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Polar Bear Conservation

Why it's important



Toronto Zoo has a long history working with Polar Bear International (PBI) on numerous fronts. We have been very fortunate to have staff participate in their Leadership Camp program in Churchill, which challenge participants to return home and promote conservation efforts for polar bears.

Toronto Zoo is also a very active player with Acres for the Atmosphere which is a zookeeper initiated program founded in 2009 between PBI, American Association of Zoo Keepers (AAZK) and Frontier North to help educate and raise awareness on the issues polar bears are facing in the wild like global warming. They are actively engaging the community in tree planting to decrease CO2 emissions and raise awareness. Our local Toronto Zoo AAZK chapter has partnered with Symcor and have planted a total of 1,284 trees and plants with many more to come.

Another very important partnership is working with several universities and leading scientists like Dr. Ian Sterling on polar bear research. Dr. Sterling is an Adjunct Professor in the Department of Biological Sciences at the University of Alberta. He holds a Bachelor and Master of Science from the University of British Columbia in Vancouver. He also holds a Ph.D. from the University of Canterbury in Christchurch, New Zealand where he studied the population ecology of Weddell seals in Antarctica. Given the rapid environmental changes that polar bears are facing, it is vital to understand how these changes will affect wild polar bear populations. We are collaborating in many research projects including non-invasive reproductive monitoring, behavioural assessments, olfactory communication, polar bear growth, bio-energetic's, and changes in prey species in the diet to DNA work. All of this research has a direct impact on understanding and saving polar bears in the wild.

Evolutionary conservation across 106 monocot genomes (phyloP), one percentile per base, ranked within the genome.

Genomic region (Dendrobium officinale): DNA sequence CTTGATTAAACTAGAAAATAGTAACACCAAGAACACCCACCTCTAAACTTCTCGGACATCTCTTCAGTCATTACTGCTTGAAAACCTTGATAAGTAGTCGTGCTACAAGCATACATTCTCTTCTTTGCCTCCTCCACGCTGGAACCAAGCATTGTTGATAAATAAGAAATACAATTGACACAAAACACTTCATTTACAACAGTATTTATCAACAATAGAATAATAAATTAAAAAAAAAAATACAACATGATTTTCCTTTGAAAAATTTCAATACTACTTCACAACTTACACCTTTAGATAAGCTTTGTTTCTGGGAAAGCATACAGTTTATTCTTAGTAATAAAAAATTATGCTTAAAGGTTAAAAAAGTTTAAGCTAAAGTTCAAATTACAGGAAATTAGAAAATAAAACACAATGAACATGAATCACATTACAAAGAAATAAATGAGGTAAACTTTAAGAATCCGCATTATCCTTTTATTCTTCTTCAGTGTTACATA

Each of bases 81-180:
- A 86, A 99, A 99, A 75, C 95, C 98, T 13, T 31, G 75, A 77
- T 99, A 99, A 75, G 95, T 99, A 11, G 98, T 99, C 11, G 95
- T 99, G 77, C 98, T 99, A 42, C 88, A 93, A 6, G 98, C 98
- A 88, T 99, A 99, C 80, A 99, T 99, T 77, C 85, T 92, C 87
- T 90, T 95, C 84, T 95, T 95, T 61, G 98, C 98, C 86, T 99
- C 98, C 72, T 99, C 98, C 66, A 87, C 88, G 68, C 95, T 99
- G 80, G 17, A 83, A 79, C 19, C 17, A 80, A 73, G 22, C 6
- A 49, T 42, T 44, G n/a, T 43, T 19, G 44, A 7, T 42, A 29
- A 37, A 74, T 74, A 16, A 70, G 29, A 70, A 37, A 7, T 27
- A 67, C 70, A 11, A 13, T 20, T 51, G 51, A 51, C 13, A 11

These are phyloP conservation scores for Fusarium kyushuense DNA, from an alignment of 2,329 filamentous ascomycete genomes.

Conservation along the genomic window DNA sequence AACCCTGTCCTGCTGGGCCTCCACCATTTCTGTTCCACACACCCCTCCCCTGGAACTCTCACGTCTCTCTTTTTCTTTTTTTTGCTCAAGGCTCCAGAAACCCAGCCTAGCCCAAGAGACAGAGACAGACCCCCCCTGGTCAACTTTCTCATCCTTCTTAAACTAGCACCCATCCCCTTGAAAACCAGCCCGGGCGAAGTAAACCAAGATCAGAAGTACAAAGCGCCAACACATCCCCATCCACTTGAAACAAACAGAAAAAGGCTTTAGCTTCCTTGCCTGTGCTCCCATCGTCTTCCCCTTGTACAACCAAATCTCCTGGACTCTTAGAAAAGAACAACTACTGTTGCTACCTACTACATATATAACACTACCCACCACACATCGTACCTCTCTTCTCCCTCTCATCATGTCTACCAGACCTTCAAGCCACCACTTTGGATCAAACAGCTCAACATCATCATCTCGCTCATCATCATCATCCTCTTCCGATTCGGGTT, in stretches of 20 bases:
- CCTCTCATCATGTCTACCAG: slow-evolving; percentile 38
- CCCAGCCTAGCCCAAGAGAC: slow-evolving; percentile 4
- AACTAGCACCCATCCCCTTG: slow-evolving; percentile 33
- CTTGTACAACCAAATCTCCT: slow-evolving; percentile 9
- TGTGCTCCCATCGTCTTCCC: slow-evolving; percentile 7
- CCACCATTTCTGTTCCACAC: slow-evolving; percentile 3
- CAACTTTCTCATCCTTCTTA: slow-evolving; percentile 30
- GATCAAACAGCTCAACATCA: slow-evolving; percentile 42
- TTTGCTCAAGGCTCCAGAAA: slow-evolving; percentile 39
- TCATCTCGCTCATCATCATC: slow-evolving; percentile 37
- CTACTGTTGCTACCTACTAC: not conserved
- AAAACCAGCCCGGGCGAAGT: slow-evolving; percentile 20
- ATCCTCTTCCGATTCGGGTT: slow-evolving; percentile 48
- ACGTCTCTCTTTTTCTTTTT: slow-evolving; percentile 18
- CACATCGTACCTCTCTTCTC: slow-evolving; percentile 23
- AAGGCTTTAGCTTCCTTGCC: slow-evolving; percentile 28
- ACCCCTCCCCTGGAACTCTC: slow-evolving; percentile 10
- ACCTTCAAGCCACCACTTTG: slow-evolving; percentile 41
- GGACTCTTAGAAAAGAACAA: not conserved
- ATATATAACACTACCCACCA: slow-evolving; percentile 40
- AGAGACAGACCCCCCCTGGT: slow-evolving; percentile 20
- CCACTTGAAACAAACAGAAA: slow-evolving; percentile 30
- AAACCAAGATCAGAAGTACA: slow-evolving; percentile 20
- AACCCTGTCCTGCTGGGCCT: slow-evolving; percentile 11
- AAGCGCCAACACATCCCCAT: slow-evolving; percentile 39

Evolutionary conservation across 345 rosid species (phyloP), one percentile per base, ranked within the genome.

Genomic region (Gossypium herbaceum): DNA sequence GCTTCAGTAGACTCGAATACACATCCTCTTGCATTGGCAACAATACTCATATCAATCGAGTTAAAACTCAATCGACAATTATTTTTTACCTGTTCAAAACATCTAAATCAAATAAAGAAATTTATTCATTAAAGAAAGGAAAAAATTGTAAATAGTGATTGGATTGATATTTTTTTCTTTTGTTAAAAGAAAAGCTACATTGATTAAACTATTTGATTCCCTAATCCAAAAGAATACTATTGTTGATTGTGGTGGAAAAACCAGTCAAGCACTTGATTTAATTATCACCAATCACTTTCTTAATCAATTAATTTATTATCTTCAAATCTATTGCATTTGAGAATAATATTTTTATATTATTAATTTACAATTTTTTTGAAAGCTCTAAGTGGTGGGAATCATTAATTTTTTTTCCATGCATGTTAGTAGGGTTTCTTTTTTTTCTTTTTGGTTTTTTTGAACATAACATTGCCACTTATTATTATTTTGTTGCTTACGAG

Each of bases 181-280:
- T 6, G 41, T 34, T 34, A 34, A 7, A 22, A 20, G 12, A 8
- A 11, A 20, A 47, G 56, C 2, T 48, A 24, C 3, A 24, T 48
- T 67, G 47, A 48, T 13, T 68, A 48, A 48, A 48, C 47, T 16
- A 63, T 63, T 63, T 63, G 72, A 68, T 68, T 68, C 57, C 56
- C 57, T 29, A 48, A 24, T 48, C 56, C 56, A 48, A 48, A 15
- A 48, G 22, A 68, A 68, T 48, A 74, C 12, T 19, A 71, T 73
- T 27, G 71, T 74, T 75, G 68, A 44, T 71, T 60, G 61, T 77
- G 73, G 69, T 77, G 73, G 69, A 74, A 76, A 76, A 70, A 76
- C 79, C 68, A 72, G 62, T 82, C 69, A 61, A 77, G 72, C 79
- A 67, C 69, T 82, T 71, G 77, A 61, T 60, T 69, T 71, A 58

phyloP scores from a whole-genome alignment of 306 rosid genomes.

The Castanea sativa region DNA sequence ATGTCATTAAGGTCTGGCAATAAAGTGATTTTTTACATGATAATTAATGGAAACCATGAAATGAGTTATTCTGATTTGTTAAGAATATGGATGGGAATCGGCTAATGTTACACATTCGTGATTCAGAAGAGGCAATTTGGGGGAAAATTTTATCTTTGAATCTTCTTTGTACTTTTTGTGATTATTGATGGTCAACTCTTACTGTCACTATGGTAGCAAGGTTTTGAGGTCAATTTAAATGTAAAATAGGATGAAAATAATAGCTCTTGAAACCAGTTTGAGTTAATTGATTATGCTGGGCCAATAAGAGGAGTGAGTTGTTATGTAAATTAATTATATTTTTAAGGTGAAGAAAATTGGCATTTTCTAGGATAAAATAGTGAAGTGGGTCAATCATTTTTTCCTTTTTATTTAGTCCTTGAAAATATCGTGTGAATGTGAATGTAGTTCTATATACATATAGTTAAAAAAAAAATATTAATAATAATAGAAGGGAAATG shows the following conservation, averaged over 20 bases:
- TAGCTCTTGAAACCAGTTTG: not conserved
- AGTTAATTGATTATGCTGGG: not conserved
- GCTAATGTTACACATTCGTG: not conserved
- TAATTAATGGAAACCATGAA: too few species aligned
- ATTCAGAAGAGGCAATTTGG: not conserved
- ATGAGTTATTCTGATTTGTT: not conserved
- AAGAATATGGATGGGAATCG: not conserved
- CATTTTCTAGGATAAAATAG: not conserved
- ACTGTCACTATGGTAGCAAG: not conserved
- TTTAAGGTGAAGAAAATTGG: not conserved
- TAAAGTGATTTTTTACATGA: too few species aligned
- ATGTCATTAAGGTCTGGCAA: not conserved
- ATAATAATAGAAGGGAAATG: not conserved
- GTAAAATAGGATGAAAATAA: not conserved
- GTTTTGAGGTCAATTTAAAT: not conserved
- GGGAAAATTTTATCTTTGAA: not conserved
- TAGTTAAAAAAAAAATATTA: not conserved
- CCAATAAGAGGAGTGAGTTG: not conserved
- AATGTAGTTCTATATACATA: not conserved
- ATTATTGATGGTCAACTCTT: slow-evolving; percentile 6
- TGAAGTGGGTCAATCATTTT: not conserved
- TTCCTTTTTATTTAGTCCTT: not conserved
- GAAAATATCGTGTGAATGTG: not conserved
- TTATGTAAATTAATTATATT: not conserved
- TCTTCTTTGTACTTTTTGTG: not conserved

The Toronto Zoo is a champion for Canada's majestic polar bears listed as vulnerable by the International Union for Conservation of Nature (IUCN) but are at risk of becoming endangered if global warming is not addressed. The Zoo works closely with other Zoological associations and conservation institutions, including North American Species Survival Plan (SSP) in valuable polar bear education, research and conservation efforts in the wild. "Polar bears are one of Canada's National treasures and we cannot afford to risk polar bears from becoming extinct," said Maria Franke Curator of Mammals at the Toronto Zoo, "It's this team work approach that will make a difference."




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